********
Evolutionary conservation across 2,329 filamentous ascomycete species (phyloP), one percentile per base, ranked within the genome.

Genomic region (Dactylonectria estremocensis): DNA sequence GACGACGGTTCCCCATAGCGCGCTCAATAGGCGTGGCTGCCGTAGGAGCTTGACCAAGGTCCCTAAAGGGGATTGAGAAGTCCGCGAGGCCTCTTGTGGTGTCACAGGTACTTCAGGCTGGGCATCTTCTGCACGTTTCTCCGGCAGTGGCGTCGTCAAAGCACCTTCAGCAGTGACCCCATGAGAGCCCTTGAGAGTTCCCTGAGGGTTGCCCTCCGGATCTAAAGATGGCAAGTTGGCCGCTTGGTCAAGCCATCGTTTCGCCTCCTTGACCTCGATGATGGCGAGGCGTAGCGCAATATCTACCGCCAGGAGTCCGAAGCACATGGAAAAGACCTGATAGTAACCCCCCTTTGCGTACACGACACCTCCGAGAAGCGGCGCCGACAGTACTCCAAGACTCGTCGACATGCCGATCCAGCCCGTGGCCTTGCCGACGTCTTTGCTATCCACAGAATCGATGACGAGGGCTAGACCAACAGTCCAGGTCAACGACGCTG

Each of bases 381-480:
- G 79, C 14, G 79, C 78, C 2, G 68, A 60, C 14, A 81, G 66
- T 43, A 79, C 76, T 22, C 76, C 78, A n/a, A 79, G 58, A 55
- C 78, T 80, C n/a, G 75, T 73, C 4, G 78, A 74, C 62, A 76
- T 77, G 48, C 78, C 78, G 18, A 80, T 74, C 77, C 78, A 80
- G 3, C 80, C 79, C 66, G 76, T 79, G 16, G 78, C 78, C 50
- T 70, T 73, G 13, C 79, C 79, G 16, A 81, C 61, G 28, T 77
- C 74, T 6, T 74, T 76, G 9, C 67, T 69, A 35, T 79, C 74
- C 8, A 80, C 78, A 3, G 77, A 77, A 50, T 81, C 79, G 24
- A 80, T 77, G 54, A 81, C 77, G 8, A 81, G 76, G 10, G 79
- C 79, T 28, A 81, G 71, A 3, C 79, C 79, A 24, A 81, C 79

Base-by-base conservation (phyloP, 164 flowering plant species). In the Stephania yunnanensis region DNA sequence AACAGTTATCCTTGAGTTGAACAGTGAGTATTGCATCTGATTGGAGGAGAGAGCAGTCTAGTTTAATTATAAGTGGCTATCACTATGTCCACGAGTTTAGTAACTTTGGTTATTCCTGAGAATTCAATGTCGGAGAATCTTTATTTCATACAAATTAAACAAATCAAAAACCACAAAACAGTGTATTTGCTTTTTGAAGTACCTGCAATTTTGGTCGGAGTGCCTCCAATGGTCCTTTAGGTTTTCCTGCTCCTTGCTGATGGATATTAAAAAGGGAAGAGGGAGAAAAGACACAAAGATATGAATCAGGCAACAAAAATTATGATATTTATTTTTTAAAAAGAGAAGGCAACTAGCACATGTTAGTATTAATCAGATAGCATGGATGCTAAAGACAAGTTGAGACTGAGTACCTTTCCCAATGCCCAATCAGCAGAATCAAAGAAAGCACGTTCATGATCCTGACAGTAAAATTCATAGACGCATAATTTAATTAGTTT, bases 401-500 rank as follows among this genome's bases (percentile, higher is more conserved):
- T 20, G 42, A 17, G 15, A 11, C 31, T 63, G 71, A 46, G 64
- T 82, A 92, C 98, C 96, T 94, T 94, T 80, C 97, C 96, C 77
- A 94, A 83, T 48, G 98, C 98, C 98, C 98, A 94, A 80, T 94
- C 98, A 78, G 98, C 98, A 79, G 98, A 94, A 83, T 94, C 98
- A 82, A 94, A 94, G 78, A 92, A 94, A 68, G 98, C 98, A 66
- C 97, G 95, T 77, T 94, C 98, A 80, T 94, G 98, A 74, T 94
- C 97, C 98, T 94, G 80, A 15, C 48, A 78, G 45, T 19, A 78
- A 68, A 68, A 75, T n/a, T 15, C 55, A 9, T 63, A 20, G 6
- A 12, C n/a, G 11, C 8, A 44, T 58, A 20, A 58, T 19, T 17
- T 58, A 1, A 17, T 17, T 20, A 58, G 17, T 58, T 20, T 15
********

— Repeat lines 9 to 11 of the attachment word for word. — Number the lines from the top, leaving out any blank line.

- T 70, T 73, G 13, C 79, C 79, G 16, A 81, C 61, G 28, T 77
- C 74, T 6, T 74, T 76, G 9, C 67, T 69, A 35, T 79, C 74
- C 8, A 80, C 78, A 3, G 77, A 77, A 50, T 81, C 79, G 24